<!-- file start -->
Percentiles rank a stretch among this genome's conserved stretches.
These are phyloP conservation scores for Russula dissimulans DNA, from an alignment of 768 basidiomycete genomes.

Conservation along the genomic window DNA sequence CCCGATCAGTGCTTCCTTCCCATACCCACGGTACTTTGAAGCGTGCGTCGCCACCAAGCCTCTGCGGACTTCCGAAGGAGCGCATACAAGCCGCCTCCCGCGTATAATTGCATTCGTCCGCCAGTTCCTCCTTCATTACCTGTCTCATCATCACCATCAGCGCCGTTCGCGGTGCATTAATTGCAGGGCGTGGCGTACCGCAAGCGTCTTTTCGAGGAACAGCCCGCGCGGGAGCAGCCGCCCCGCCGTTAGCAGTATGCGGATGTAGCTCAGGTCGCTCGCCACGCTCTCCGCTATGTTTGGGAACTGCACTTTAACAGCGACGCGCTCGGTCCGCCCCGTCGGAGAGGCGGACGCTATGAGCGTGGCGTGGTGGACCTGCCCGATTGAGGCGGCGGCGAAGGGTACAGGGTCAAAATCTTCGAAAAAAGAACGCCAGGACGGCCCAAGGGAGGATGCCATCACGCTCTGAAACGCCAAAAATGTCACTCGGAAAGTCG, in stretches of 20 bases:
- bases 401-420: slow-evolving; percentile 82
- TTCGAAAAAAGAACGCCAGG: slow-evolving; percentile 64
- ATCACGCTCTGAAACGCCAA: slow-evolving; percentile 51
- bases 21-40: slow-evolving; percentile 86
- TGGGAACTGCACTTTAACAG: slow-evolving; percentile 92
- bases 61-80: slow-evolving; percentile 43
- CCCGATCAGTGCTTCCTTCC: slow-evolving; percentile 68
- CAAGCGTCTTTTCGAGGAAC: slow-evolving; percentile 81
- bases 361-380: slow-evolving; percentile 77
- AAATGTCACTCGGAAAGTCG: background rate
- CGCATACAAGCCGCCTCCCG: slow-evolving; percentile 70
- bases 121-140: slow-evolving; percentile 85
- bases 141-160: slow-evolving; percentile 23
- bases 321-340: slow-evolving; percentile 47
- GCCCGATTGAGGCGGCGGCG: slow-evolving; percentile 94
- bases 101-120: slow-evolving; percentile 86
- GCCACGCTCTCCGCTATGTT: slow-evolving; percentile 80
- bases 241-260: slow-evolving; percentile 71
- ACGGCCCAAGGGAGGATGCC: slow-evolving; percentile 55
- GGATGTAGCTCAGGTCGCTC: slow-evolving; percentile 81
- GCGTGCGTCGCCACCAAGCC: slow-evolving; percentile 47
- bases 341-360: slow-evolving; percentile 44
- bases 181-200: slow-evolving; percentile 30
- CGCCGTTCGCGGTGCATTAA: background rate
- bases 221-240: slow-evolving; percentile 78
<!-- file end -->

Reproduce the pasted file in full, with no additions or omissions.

Percentiles rank a stretch among this genome's conserved stretches.
These are phyloP conservation scores for Russula dissimulans DNA, from an alignment of 768 basidiomycete genomes.

Conservation along the genomic window DNA sequence CCCGATCAGTGCTTCCTTCCCATACCCACGGTACTTTGAAGCGTGCGTCGCCACCAAGCCTCTGCGGACTTCCGAAGGAGCGCATACAAGCCGCCTCCCGCGTATAATTGCATTCGTCCGCCAGTTCCTCCTTCATTACCTGTCTCATCATCACCATCAGCGCCGTTCGCGGTGCATTAATTGCAGGGCGTGGCGTACCGCAAGCGTCTTTTCGAGGAACAGCCCGCGCGGGAGCAGCCGCCCCGCCGTTAGCAGTATGCGGATGTAGCTCAGGTCGCTCGCCACGCTCTCCGCTATGTTTGGGAACTGCACTTTAACAGCGACGCGCTCGGTCCGCCCCGTCGGAGAGGCGGACGCTATGAGCGTGGCGTGGTGGACCTGCCCGATTGAGGCGGCGGCGAAGGGTACAGGGTCAAAATCTTCGAAAAAAGAACGCCAGGACGGCCCAAGGGAGGATGCCATCACGCTCTGAAACGCCAAAAATGTCACTCGGAAAGTCG, in stretches of 20 bases:
- bases 401-420: slow-evolving; percentile 82
- TTCGAAAAAAGAACGCCAGG: slow-evolving; percentile 64
- ATCACGCTCTGAAACGCCAA: slow-evolving; percentile 51
- bases 21-40: slow-evolving; percentile 86
- TGGGAACTGCACTTTAACAG: slow-evolving; percentile 92
- bases 61-80: slow-evolving; percentile 43
- CCCGATCAGTGCTTCCTTCC: slow-evolving; percentile 68
- CAAGCGTCTTTTCGAGGAAC: slow-evolving; percentile 81
- bases 361-380: slow-evolving; percentile 77
- AAATGTCACTCGGAAAGTCG: background rate
- CGCATACAAGCCGCCTCCCG: slow-evolving; percentile 70
- bases 121-140: slow-evolving; percentile 85
- bases 141-160: slow-evolving; percentile 23
- bases 321-340: slow-evolving; percentile 47
- GCCCGATTGAGGCGGCGGCG: slow-evolving; percentile 94
- bases 101-120: slow-evolving; percentile 86
- GCCACGCTCTCCGCTATGTT: slow-evolving; percentile 80
- bases 241-260: slow-evolving; percentile 71
- ACGGCCCAAGGGAGGATGCC: slow-evolving; percentile 55
- GGATGTAGCTCAGGTCGCTC: slow-evolving; percentile 81
- GCGTGCGTCGCCACCAAGCC: slow-evolving; percentile 47
- bases 341-360: slow-evolving; percentile 44
- bases 181-200: slow-evolving; percentile 30
- CGCCGTTCGCGGTGCATTAA: background rate
- bases 221-240: slow-evolving; percentile 78